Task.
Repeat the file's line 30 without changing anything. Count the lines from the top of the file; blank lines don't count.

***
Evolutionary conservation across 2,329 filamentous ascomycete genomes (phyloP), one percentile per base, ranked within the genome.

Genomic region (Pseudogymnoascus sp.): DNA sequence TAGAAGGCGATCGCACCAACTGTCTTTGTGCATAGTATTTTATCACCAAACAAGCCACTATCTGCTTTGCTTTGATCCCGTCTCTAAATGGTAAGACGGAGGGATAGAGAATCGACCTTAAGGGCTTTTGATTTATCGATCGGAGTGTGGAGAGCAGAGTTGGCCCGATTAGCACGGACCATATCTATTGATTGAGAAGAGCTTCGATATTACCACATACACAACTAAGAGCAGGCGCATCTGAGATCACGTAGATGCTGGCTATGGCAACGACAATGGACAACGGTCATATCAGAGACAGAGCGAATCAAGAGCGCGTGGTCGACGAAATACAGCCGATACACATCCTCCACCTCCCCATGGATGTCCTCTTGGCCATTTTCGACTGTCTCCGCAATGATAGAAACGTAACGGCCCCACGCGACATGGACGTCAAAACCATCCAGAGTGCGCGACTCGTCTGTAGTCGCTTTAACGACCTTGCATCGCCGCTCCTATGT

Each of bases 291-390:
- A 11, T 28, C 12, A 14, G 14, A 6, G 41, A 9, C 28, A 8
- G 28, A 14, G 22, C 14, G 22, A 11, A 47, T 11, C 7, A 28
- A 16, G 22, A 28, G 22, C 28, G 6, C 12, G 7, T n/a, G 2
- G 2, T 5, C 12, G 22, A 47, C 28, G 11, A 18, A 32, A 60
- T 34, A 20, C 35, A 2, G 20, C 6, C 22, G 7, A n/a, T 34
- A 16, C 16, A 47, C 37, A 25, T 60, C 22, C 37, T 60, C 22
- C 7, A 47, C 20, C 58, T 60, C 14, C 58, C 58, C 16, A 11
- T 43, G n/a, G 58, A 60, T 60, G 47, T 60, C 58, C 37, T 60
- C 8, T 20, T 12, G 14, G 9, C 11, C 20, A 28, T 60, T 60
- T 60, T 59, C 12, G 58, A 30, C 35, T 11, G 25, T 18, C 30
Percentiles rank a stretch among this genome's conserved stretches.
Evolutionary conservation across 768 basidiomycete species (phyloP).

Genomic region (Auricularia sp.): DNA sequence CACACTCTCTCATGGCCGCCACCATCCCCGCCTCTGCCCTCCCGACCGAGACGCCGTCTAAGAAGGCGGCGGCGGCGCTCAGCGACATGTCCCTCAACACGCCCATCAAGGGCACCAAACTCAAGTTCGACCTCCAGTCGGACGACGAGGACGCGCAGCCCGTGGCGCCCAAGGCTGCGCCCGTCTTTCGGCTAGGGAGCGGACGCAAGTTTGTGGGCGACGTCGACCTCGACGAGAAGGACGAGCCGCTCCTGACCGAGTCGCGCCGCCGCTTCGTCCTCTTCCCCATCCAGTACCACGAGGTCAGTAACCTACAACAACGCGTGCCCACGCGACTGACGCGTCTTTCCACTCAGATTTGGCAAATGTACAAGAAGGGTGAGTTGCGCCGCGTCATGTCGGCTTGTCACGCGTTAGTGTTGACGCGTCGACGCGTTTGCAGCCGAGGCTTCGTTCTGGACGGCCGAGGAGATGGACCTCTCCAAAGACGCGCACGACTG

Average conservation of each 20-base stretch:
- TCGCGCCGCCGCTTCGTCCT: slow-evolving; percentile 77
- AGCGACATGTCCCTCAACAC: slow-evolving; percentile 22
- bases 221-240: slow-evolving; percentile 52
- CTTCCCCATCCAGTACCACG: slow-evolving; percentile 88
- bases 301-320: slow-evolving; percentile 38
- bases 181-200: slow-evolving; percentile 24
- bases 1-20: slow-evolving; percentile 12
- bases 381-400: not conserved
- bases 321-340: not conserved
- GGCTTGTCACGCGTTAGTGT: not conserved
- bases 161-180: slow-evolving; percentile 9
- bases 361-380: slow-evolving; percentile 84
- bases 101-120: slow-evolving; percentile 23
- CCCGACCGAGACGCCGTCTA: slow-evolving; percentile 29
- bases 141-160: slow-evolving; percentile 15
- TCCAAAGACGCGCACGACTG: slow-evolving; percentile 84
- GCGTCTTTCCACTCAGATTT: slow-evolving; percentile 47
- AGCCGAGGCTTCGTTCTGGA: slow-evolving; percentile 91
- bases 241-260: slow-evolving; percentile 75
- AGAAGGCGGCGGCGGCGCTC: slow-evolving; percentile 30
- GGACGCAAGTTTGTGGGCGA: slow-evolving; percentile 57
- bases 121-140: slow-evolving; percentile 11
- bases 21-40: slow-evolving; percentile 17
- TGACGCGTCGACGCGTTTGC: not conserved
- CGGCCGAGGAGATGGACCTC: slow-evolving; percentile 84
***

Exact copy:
- bases 101-120: slow-evolving; percentile 23